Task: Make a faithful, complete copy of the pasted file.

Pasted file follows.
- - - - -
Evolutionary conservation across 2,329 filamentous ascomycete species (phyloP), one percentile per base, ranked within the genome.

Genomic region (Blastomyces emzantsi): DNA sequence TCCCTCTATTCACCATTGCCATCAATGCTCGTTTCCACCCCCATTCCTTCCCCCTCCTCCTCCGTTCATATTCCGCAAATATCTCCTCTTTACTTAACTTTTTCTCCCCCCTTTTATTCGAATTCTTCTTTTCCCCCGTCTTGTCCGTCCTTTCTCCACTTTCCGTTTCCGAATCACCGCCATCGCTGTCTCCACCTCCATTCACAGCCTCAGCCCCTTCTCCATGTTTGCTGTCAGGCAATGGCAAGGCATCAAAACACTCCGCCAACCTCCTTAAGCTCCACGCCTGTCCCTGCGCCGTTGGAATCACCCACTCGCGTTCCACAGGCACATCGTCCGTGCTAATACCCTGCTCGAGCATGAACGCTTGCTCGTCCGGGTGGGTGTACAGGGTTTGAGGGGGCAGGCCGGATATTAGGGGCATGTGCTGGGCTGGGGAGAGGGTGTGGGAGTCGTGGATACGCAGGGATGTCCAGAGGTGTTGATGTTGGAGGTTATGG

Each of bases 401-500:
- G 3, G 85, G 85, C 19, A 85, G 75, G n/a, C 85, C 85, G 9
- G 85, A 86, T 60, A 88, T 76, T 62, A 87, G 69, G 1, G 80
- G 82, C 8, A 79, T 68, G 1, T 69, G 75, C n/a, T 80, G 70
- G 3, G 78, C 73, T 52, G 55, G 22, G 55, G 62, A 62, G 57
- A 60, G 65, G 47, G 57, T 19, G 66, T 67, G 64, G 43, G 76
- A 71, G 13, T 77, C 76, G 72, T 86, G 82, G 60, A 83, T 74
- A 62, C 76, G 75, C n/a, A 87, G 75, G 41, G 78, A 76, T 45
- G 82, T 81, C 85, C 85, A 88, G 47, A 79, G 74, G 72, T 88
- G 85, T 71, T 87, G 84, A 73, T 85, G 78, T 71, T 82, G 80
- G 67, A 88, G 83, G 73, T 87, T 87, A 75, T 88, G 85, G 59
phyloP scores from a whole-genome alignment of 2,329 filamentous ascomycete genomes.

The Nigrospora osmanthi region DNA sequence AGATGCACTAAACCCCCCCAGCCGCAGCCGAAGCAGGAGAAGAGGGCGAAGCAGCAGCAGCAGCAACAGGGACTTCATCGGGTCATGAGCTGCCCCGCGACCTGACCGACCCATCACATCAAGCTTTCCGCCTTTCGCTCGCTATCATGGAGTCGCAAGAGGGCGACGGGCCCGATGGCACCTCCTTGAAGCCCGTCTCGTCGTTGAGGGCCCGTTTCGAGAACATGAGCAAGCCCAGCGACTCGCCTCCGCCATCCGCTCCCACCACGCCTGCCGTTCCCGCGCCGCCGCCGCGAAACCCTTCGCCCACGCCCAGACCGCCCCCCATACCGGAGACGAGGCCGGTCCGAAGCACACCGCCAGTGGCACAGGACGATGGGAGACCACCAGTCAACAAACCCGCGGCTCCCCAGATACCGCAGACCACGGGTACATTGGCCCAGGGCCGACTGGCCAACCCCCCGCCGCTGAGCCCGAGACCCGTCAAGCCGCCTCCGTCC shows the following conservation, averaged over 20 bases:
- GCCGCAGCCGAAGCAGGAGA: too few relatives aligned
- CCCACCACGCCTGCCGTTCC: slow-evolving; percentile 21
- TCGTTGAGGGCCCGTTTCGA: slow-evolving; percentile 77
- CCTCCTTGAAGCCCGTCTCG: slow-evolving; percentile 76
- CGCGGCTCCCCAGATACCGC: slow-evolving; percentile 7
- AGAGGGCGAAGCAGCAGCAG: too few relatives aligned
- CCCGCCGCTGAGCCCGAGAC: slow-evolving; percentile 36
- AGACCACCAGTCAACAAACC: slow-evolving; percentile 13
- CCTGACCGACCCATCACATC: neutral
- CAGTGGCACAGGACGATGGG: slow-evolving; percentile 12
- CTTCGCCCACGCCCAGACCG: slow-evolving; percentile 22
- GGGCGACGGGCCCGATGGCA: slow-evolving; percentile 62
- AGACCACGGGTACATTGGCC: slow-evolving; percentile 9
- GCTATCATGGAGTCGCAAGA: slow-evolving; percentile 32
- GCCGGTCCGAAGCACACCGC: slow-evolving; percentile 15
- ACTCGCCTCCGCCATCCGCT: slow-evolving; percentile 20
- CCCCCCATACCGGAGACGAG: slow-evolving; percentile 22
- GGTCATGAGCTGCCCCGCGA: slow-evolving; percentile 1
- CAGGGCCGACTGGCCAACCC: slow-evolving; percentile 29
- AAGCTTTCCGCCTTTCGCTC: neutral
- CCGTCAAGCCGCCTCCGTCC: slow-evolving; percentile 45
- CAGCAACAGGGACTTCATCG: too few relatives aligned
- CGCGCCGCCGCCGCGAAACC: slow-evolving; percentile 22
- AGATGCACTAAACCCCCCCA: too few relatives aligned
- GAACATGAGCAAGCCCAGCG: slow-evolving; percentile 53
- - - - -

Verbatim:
Evolutionary conservation across 2,329 filamentous ascomycete species (phyloP), one percentile per base, ranked within the genome.

Genomic region (Blastomyces emzantsi): DNA sequence TCCCTCTATTCACCATTGCCATCAATGCTCGTTTCCACCCCCATTCCTTCCCCCTCCTCCTCCGTTCATATTCCGCAAATATCTCCTCTTTACTTAACTTTTTCTCCCCCCTTTTATTCGAATTCTTCTTTTCCCCCGTCTTGTCCGTCCTTTCTCCACTTTCCGTTTCCGAATCACCGCCATCGCTGTCTCCACCTCCATTCACAGCCTCAGCCCCTTCTCCATGTTTGCTGTCAGGCAATGGCAAGGCATCAAAACACTCCGCCAACCTCCTTAAGCTCCACGCCTGTCCCTGCGCCGTTGGAATCACCCACTCGCGTTCCACAGGCACATCGTCCGTGCTAATACCCTGCTCGAGCATGAACGCTTGCTCGTCCGGGTGGGTGTACAGGGTTTGAGGGGGCAGGCCGGATATTAGGGGCATGTGCTGGGCTGGGGAGAGGGTGTGGGAGTCGTGGATACGCAGGGATGTCCAGAGGTGTTGATGTTGGAGGTTATGG

Each of bases 401-500:
- G 3, G 85, G 85, C 19, A 85, G 75, G n/a, C 85, C 85, G 9
- G 85, A 86, T 60, A 88, T 76, T 62, A 87, G 69, G 1, G 80
- G 82, C 8, A 79, T 68, G 1, T 69, G 75, C n/a, T 80, G 70
- G 3, G 78, C 73, T 52, G 55, G 22, G 55, G 62, A 62, G 57
- A 60, G 65, G 47, G 57, T 19, G 66, T 67, G 64, G 43, G 76
- A 71, G 13, T 77, C 76, G 72, T 86, G 82, G 60, A 83, T 74
- A 62, C 76, G 75, C n/a, A 87, G 75, G 41, G 78, A 76, T 45
- G 82, T 81, C 85, C 85, A 88, G 47, A 79, G 74, G 72, T 88
- G 85, T 71, T 87, G 84, A 73, T 85, G 78, T 71, T 82, G 80
- G 67, A 88, G 83, G 73, T 87, T 87, A 75, T 88, G 85, G 59
phyloP scores from a whole-genome alignment of 2,329 filamentous ascomycete genomes.

The Nigrospora osmanthi region DNA sequence AGATGCACTAAACCCCCCCAGCCGCAGCCGAAGCAGGAGAAGAGGGCGAAGCAGCAGCAGCAGCAACAGGGACTTCATCGGGTCATGAGCTGCCCCGCGACCTGACCGACCCATCACATCAAGCTTTCCGCCTTTCGCTCGCTATCATGGAGTCGCAAGAGGGCGACGGGCCCGATGGCACCTCCTTGAAGCCCGTCTCGTCGTTGAGGGCCCGTTTCGAGAACATGAGCAAGCCCAGCGACTCGCCTCCGCCATCCGCTCCCACCACGCCTGCCGTTCCCGCGCCGCCGCCGCGAAACCCTTCGCCCACGCCCAGACCGCCCCCCATACCGGAGACGAGGCCGGTCCGAAGCACACCGCCAGTGGCACAGGACGATGGGAGACCACCAGTCAACAAACCCGCGGCTCCCCAGATACCGCAGACCACGGGTACATTGGCCCAGGGCCGACTGGCCAACCCCCCGCCGCTGAGCCCGAGACCCGTCAAGCCGCCTCCGTCC shows the following conservation, averaged over 20 bases:
- GCCGCAGCCGAAGCAGGAGA: too few relatives aligned
- CCCACCACGCCTGCCGTTCC: slow-evolving; percentile 21
- TCGTTGAGGGCCCGTTTCGA: slow-evolving; percentile 77
- CCTCCTTGAAGCCCGTCTCG: slow-evolving; percentile 76
- CGCGGCTCCCCAGATACCGC: slow-evolving; percentile 7
- AGAGGGCGAAGCAGCAGCAG: too few relatives aligned
- CCCGCCGCTGAGCCCGAGAC: slow-evolving; percentile 36
- AGACCACCAGTCAACAAACC: slow-evolving; percentile 13
- CCTGACCGACCCATCACATC: neutral
- CAGTGGCACAGGACGATGGG: slow-evolving; percentile 12
- CTTCGCCCACGCCCAGACCG: slow-evolving; percentile 22
- GGGCGACGGGCCCGATGGCA: slow-evolving; percentile 62
- AGACCACGGGTACATTGGCC: slow-evolving; percentile 9
- GCTATCATGGAGTCGCAAGA: slow-evolving; percentile 32
- GCCGGTCCGAAGCACACCGC: slow-evolving; percentile 15
- ACTCGCCTCCGCCATCCGCT: slow-evolving; percentile 20
- CCCCCCATACCGGAGACGAG: slow-evolving; percentile 22
- GGTCATGAGCTGCCCCGCGA: slow-evolving; percentile 1
- CAGGGCCGACTGGCCAACCC: slow-evolving; percentile 29
- AAGCTTTCCGCCTTTCGCTC: neutral
- CCGTCAAGCCGCCTCCGTCC: slow-evolving; percentile 45
- CAGCAACAGGGACTTCATCG: too few relatives aligned
- CGCGCCGCCGCCGCGAAACC: slow-evolving; percentile 22
- AGATGCACTAAACCCCCCCA: too few relatives aligned
- GAACATGAGCAAGCCCAGCG: slow-evolving; percentile 53